The latest self-inflicted blow to the Supreme Court’s reputation as a wise and principled protector of constitutional rights comes at the cost of a man’s life. The facts of Thomas v. Lumpkin are stunning, but the Supreme Court refused to hear them: Instead, its conservative supermajority issued an unsigned order on October 11 denying Andre Thomas’s petition for review of his capital case. This judicial equivalent of leaving you on read means that the lower court’s ruling will stand by way of the Court’s inaction. The local district attorney’s office is already pursuing a date for Andre’s execution.
Andre Thomas, a Black man, killed his estranged white wife, their biracial child, and her child from a previous relationship in 2004, while he was suffering from severe schizophrenia and active psychosis. He then attempted to kill himself, but survived and turned himself in to the police. While awaiting trial in state custody days later, Andre took the Bible’s guidance—“if thy right eye offend thee, pluck it out”—quite literally and gouged out one of his eyes. The prosecution’s expert at first agreed that he wasn’t competent to stand trial. But after five weeks at a psychiatric facility, where two doctors asserted that cold medicine “exaggerated” his psychosis, Andre’s trial began; he pleaded not guilty by reason of insanity. He was convicted and sentenced to death in 2008, after which he removed and ate his other eyeball.
That death sentence was handed down by an all-white jury, three members of which openly expressed racist views directly relevant to Andre’s case during jury selection. One indicated that he “vigorously” opposed interracial marriage and people of different racial backgrounds having children and was “not afraid to say so,” explaining, “I don’t believe God intended for this.” Another opined that “we should stay with our Blood Line” and expressed his faith’s position is that interracial relationships “should not be”; still another stated that interracial relationships are “harmful for the children involved because they do not have a specific race to belong to.”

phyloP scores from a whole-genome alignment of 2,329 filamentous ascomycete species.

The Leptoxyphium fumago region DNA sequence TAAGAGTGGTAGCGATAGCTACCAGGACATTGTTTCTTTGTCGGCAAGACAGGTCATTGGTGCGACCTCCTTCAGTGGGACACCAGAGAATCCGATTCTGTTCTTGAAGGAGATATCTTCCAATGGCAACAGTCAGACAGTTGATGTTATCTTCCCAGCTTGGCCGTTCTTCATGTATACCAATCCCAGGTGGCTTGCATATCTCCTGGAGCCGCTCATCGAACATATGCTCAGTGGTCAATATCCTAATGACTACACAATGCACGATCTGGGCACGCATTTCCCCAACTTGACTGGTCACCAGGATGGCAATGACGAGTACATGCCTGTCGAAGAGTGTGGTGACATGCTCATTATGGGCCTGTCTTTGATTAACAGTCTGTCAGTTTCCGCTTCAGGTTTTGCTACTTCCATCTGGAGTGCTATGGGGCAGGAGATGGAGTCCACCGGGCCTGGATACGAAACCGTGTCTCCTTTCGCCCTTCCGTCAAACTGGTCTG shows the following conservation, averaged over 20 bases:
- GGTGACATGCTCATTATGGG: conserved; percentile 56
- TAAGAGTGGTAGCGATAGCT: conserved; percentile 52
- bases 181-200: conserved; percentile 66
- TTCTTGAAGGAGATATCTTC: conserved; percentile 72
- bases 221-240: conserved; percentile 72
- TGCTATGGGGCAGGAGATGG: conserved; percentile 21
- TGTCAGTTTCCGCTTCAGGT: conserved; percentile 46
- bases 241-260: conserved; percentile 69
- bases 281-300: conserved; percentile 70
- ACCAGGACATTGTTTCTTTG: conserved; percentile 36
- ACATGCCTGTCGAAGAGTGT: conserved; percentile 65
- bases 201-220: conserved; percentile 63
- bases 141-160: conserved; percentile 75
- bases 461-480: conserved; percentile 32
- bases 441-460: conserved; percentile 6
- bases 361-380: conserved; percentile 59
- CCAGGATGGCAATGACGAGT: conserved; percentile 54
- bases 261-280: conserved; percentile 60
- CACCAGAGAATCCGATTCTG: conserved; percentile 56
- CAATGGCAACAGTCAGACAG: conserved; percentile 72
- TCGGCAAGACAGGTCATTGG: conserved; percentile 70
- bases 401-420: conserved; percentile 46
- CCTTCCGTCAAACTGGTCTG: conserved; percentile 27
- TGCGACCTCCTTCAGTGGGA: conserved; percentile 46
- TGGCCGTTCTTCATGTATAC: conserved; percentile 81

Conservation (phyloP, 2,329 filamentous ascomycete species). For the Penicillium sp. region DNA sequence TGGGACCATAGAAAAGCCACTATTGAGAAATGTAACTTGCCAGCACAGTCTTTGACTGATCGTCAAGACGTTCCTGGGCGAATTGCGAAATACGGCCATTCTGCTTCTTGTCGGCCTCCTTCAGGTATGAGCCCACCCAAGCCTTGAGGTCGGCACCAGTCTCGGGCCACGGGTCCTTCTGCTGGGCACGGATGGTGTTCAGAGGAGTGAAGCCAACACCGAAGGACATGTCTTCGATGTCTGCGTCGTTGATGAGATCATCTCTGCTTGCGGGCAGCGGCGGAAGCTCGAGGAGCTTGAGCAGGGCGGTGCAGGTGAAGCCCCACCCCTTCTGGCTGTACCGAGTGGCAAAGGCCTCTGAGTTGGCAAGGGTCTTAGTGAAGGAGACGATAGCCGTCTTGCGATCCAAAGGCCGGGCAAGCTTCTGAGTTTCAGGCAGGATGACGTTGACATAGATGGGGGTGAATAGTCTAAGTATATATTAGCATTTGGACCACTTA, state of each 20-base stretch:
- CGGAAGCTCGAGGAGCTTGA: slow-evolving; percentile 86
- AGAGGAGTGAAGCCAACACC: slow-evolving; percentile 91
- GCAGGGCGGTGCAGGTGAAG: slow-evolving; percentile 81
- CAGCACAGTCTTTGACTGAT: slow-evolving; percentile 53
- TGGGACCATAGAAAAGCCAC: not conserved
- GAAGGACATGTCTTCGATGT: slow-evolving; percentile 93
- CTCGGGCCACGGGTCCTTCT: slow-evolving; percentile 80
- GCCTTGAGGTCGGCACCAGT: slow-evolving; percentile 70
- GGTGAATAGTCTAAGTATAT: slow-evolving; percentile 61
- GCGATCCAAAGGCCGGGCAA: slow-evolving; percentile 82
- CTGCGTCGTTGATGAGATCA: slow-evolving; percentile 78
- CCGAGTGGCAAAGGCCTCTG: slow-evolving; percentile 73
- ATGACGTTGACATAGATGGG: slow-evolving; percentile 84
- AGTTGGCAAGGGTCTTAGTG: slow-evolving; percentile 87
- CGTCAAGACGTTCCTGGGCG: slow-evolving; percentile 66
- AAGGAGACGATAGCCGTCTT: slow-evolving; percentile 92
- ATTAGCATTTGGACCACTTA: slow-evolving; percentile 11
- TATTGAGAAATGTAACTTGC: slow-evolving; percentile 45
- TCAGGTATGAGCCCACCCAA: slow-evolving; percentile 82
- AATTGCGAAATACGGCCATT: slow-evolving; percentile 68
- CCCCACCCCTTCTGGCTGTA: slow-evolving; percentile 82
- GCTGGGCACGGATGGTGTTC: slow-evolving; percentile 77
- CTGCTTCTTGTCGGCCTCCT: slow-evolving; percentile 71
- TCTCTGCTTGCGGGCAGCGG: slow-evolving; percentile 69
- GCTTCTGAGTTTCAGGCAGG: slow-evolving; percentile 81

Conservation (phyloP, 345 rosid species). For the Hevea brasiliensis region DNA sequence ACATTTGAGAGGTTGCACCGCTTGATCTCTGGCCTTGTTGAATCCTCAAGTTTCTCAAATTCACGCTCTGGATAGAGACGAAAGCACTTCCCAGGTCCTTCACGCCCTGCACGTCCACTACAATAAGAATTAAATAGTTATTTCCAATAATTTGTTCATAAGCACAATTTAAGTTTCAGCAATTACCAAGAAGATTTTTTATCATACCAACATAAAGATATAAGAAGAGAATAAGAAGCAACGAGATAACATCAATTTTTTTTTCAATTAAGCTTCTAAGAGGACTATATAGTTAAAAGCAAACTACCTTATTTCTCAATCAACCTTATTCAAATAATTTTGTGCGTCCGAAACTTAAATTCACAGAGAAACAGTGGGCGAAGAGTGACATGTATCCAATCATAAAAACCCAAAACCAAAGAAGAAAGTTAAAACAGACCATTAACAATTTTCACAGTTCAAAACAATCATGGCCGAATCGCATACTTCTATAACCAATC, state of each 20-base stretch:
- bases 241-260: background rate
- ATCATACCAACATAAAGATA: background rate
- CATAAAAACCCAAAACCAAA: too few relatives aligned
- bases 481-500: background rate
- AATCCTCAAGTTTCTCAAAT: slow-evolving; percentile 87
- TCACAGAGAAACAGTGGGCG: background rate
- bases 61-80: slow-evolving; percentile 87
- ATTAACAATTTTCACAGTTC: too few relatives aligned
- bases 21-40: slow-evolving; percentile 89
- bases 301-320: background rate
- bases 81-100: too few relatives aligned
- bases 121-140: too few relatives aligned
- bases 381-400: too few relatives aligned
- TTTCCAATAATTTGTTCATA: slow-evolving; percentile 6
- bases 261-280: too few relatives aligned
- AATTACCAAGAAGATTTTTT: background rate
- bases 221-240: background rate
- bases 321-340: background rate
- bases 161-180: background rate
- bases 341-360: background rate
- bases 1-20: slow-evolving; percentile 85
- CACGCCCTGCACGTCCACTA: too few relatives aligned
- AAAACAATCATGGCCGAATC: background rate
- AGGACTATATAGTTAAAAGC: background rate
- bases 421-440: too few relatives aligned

The attorneys representing Andre could have challenged those jurors “for cause”—a method of disqualifying potential jurors who wouldn’t be capable of deciding the case fairly. They did not do so. They could have used peremptory strikes, which allow lawyers to dismiss a juror without giving a reason. They didn’t do that either. They could have asked the jurors whether their bias would impact their ability to consider mitigating evidence—circumstances that don’t excuse an act, but that provide context that may warrant a less harsh sentence. His attorneys again did nothing.
If these lawyers had a good explanation for their silence, they didn’t share it. “My failure to ask few, if any, follow up questions of the members of the jury who had indicated on their jury questionnaires that they were opposed to interracial marriage was not intentional,” they later admitted in one of Andre’s appeals. ”I simply didn’t do it.”